With the UK the first member of the G7 group of industrialised nations to legislate for net zero emissions by 2050, tackling the inefficiency of new and existing building stock will be essential to achieve this ambitious goal. A well-designed, fully insulated building fabric is a key measure which will make a significant contribution to reducing heat loss, improving energy consumption and cutting carbon emissions.
According to the recent report by the Committee on Climate Change – UK Housing: Fit for the Future, the UK must reduce emissions by at least 3% a year to meet future carbon targets. This will not be possible without tackling the inefficiency of new and existing building stock. Good insulation is essential if UK homes and buildings are to become more energy efficient and sustainable and off-set some of the increasing energy costs and climate change conditions. The fabric-first approach to energy efficiency ensures that a thermally insulated building envelope will achieve high performance, low maintenance, reduced energy bills and long-term energy efficiency.
Some improvements have been made over recent years and plenty of our draughty, leaky and inefficient homes are better than they were. But we still have many homes that are woefully inadequate, with occupants and owners either unaware or unwilling to understand even the basic energy improvements that could and should be carried out.
The thermal performance of a building envelope makes a significant contribution to reducing the overall building energy usage – so tighter U-values in walls, floors and roofs will help to deliver the standards required. To achieve this, PIR and PUR insulation offers a highly effective solution, achieving excellent levels of thermal performance. It’s versatility is testament to the fact that this insulation is available as boards and blocks, cavity injection, composite panels as well as a spray and panel insulation.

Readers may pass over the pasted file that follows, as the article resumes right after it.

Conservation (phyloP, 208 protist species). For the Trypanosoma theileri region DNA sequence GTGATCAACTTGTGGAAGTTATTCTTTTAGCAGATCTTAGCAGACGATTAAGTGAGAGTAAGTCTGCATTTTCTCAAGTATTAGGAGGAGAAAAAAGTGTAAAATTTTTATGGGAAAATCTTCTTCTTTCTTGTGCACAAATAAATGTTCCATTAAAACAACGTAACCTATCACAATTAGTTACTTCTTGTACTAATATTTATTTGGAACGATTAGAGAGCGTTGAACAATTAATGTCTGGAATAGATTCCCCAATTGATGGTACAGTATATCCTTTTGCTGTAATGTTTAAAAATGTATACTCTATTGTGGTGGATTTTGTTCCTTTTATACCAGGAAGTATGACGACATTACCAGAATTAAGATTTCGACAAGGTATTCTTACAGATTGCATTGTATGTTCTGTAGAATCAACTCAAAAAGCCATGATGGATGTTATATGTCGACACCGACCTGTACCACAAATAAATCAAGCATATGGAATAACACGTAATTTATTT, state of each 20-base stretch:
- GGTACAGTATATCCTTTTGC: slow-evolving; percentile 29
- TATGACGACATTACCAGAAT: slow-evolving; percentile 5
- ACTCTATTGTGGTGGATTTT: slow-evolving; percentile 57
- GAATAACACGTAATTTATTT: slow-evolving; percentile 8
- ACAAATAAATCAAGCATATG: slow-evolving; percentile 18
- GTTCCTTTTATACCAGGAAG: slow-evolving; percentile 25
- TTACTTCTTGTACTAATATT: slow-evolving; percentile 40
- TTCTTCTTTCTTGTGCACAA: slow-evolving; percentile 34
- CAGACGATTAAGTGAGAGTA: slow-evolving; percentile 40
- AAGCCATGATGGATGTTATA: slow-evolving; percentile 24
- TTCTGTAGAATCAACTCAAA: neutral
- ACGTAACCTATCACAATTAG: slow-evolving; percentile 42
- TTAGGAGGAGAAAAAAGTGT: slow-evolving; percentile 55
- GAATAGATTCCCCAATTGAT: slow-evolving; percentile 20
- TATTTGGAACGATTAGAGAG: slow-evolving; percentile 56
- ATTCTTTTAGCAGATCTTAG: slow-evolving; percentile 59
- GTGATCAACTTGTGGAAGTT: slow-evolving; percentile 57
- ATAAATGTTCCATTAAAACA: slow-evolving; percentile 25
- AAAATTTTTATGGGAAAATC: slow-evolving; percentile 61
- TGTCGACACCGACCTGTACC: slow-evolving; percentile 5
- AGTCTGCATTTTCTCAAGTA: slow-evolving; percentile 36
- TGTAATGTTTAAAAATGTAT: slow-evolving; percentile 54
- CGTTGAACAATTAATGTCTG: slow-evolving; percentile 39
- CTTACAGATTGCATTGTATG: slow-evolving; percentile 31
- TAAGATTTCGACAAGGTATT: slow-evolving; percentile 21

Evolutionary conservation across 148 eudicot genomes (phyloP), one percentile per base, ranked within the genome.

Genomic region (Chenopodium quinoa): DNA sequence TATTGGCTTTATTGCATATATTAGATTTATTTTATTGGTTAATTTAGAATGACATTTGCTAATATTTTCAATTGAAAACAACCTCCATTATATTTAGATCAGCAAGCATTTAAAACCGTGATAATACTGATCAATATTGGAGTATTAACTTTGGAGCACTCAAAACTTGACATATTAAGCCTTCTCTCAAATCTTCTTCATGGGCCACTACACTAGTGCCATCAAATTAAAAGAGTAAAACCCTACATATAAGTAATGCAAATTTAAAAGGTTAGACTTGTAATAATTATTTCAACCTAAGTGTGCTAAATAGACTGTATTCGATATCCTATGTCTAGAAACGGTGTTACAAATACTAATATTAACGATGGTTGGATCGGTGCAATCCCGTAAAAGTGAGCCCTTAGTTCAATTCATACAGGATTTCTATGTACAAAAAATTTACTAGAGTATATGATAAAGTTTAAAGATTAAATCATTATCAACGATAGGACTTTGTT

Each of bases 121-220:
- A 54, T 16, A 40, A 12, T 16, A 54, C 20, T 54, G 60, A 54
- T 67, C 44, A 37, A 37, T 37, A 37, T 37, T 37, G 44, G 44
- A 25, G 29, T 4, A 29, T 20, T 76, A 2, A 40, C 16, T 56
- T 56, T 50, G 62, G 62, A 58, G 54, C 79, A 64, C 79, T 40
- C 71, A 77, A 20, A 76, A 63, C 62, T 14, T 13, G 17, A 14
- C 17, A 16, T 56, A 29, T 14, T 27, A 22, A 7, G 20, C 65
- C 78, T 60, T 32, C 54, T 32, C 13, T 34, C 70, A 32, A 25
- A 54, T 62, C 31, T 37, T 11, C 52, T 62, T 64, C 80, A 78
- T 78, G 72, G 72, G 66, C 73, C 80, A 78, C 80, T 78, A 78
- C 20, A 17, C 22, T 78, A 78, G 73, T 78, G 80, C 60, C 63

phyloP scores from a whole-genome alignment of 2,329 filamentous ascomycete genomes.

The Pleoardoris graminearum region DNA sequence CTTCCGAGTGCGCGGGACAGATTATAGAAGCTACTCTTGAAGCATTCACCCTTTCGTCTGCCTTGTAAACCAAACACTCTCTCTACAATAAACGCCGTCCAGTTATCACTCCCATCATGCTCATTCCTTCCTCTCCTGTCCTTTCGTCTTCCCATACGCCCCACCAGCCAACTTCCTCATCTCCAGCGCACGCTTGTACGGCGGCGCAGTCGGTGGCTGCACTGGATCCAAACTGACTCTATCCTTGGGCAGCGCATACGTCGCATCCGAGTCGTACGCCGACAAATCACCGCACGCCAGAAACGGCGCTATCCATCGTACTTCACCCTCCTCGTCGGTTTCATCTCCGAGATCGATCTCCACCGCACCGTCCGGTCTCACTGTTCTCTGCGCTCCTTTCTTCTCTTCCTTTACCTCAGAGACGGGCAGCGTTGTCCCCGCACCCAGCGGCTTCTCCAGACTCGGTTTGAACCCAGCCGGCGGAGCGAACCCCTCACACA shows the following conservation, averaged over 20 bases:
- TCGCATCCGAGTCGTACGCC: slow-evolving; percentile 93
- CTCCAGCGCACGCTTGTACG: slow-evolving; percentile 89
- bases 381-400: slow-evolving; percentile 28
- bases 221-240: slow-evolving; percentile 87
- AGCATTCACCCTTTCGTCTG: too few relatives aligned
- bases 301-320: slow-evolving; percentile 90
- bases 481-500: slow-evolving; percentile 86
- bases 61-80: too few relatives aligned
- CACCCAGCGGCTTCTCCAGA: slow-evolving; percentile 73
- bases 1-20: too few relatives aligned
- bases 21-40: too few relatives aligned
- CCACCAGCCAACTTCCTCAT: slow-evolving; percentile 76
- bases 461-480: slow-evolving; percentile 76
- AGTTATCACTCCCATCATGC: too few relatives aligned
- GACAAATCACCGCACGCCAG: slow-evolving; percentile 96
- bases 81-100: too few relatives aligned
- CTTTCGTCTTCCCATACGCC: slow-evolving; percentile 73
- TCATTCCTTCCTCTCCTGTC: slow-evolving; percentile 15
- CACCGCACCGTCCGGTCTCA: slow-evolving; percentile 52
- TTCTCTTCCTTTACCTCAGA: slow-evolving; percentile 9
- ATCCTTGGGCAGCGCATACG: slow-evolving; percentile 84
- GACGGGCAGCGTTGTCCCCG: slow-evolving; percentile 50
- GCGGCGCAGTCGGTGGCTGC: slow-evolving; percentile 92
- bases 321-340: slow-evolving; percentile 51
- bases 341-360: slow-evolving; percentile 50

However, in order to meet the design values of a project, fabric insulation should be correctly fitted with appropriate attention paid to airtightness and cold bridging. Competency in installation is vital because when a high performing product such as PIR/PUR is installed incorrectly, it could compromise that performance. This is why IMA is producing a series of installation guides for the differing applications of the products, since contractors need to make sure that, not only the levels of site supervision are of a good standard, but that products are properly installed to avoid cold bridging and other problems. Eliminating poor installation will drastically reduce heat loss.
Having a more energy efficient building fabric from the outset means that the building can then be upgraded later on through improved services such as the addition of renewable technologies.
Ultimately, the ‘fabric-first’ approach will remain the most direct route to achieving the net zero target as well as compliance with the energy performance requirements of Building Regulations. When a structure is built correctly in the first place it will continue to perform as intended for many years to come.